There are parallels to be drawn between the Wu-Tang Clan’s incorporation of Chinese martial arts films and Edward Said’s analysis of Jane Austen’s novel Mansfield Park, Jane Austen and Empire. More specifically, we must compare the Wu-Tang Clan’s treatment of the film to Austen’s treatment of Antigua. The comparison reveals that both the Wu-Tang Clan and Austen are guilty of exploiting foreign ideas and cultures in their art — for better or worse.
We must look at the sense of morality employed by the Wu-Tang Clan and Austen respectively. Said contends that Austen views Antigua as an entity that is “‘out there’ that frames the genuinely important action here, but not for a great significance” (1122). Said is alluding to a sort of disrespect here, arguing that Austen is using Antigua inappropriately. He is essentially saying that Austen is compounding the view that the island merely symbolizes Bertrams’ drive for property and wealth without playing an actually significant, telling role within the plot. It is tempting to make a similar conclusion concerning the Wu-Tang Clan’s use of Chinese martial arts films – is the rap group’s use of audio clips from the films enough to show proper appreciation, rather than wrongful appropriation?
The Wu-Tang Clan’s entrance into the rap scene was explosive and remarkable, to say the least. With the release of their first album, Enter The Wu-Tang (36 Chambers), the group showcased all of its unique, appealing personalities through hard-hitting vocals and memorable lyricism. It was a winning combination, with the group from New York building upon the strong foundation they received from the album’s critical success to become one of the most legendary rap groups in history.
But a big part of the album’s success was its heavy incorporation of Chinese martial arts films. Even the title of the album is a reference to the 1978 movie The 36th Chamber of Shaolin. This was a new feature to say the least – mainstream rappers had never before looked to east Asian influences to include in their music. (Though this nuance appeared less frequently in the group’s later work, one member of the Wu-Tang Clan, RZA, directed his own martial arts film based in China, in 2012: The Man with the Iron Fists.)
Each song on Enter The Wu-Tang (36 Chambers) incorporates some sort of element from a Chinese martial arts movie. For example, the introductory song begins with a few words of speech from the 1983 film Shaolin and Wu Tang (hence the group’s title, Wu-Tang Clan):
The words, exactly, are:
“Shaolin shadowboxing and the Wu-Tang sword style. If what you say is true, the Shaolin and the Wu-Tang could be dangerous. Do you think your Wu-Tang sword can defeat me?”
“En garde, I’ll let you try my Wu-Tang style.”
The speech here is well used. It sets a violent, in-your-face tone; what follows are gruesome lyrics over an abrasive instrumental, as group member RZA urges listeners to “Bring da motherfucking ruckus”.
Take the seventh track on the album, “Wu-Tang Clan Ain’t Nuthing ta Fuck Wit” for example, too. The first words heard on it come from the 1977 Chinese martial arts film Executioners from Shaolin: “Tiger Style!” This is a reference to a fighting technique. Again, the matching aggressiveness that follows is obvious – just look at the track’s title. RZA, in this instance, goes on to instruct fellow group member Method Man: “Hah! Lebonon, step up, boy! Represent! Chop his head off, kid!”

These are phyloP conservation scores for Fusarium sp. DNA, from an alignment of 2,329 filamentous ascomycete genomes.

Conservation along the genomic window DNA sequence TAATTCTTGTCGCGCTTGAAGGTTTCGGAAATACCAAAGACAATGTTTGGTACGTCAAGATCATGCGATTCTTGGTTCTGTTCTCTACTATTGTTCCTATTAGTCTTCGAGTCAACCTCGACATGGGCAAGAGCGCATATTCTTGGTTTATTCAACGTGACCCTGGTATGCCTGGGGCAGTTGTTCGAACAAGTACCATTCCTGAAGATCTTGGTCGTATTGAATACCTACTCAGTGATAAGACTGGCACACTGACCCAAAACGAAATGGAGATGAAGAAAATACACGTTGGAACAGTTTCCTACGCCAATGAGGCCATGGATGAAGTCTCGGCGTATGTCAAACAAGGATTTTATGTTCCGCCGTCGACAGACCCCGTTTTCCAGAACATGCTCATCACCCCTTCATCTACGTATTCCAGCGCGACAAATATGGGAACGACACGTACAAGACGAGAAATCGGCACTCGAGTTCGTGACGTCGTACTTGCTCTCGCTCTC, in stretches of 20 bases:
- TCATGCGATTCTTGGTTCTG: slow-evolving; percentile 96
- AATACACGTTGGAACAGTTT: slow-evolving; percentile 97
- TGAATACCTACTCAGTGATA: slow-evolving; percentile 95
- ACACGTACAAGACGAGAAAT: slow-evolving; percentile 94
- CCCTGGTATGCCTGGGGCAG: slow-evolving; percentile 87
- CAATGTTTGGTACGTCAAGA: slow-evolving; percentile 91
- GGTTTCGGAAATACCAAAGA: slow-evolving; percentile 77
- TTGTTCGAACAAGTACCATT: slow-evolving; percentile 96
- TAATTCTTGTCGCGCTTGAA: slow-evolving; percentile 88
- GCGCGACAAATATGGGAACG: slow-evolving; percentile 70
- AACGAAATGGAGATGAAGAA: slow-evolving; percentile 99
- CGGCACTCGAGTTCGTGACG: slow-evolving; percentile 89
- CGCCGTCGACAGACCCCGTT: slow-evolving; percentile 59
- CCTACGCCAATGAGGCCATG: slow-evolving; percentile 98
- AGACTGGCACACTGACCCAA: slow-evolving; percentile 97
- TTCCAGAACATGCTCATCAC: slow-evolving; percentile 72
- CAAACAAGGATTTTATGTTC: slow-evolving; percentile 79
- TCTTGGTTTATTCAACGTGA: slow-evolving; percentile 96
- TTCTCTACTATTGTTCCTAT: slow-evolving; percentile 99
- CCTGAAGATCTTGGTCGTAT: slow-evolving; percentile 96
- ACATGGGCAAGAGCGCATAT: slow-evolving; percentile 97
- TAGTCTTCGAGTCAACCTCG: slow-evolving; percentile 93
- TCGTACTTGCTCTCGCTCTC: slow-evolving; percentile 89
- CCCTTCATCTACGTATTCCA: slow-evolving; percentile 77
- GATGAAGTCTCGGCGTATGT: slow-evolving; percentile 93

The Wu-Tang Clan, with their first album, knew they only had one coming-out party. They wanted to be ‘out there’ and give the rap scene (at least New York City’s) a product that was never experienced before. They went about doing this by being ultra-aggressive, and introducing this style with confrontational, violent words from Chinese martial arts films. They could have used an endless amount of quotes from American films, but looking to a place as far away as China for such inspiration was never done before. It was another note of uniqueness, and it worked marvellously. The album sold, and was received extremely well.
All that said, it is not known which came first: the Wu-Tang Clan’s obsession with Chinese martial arts films, or their aggressive music? If the aggressive music resulted from their obsession to recreate the tone from these films that they enjoyed, then I would consider that rightful appreciation. If they were aggressive to begin with and merely tacked on the quotes from the films to add an exotic feature, then that would constitute wrongful appropriation.
There is some serious grey area here – we do not know if their intentions came from a place of genuine admiration. As aforementioned, RZA went on to direct a martial arts film but the Wu-Tang Clan’s incorporation of Chinese martial arts films subsequently decreased. The violent words of Shaolin fighters made rather more erratic appearances in their discography following the release of Enter The Wu-Tang (36 Chambers).
The thin line between proper appreciation and wrongful appropriation continues to exist in the hip-hop industry today. The Wu-Tang Clan were not the first to call upon an earlier time to influence their music – it is believed that rappers’ diss tracks (in which they purposefully insult and degrade other rappers) originated from the popular, playful game “the Dozens”, which involved individuals from impoverished Black communities trading insults until one quit and a winner emerged. More recently, the now renowned Drake has attracted controversy for his covers of songs “Sweeterman” and “Ojuelegba”. In both, he speaks patois, the Jamaican slang language, though he has no Jamaican heritage. Moreover, the song “Ojuelegba” is actually Nigerian in origin.
Clearly, the conversation is there to be held in the present day, as well.
Said, Edward. “Jane Austen and Empire.” Literary Theory: An Anthology. Ed. Rivkin, Julie and Michael Ryan. Malden, MA: Blackwell, 2004.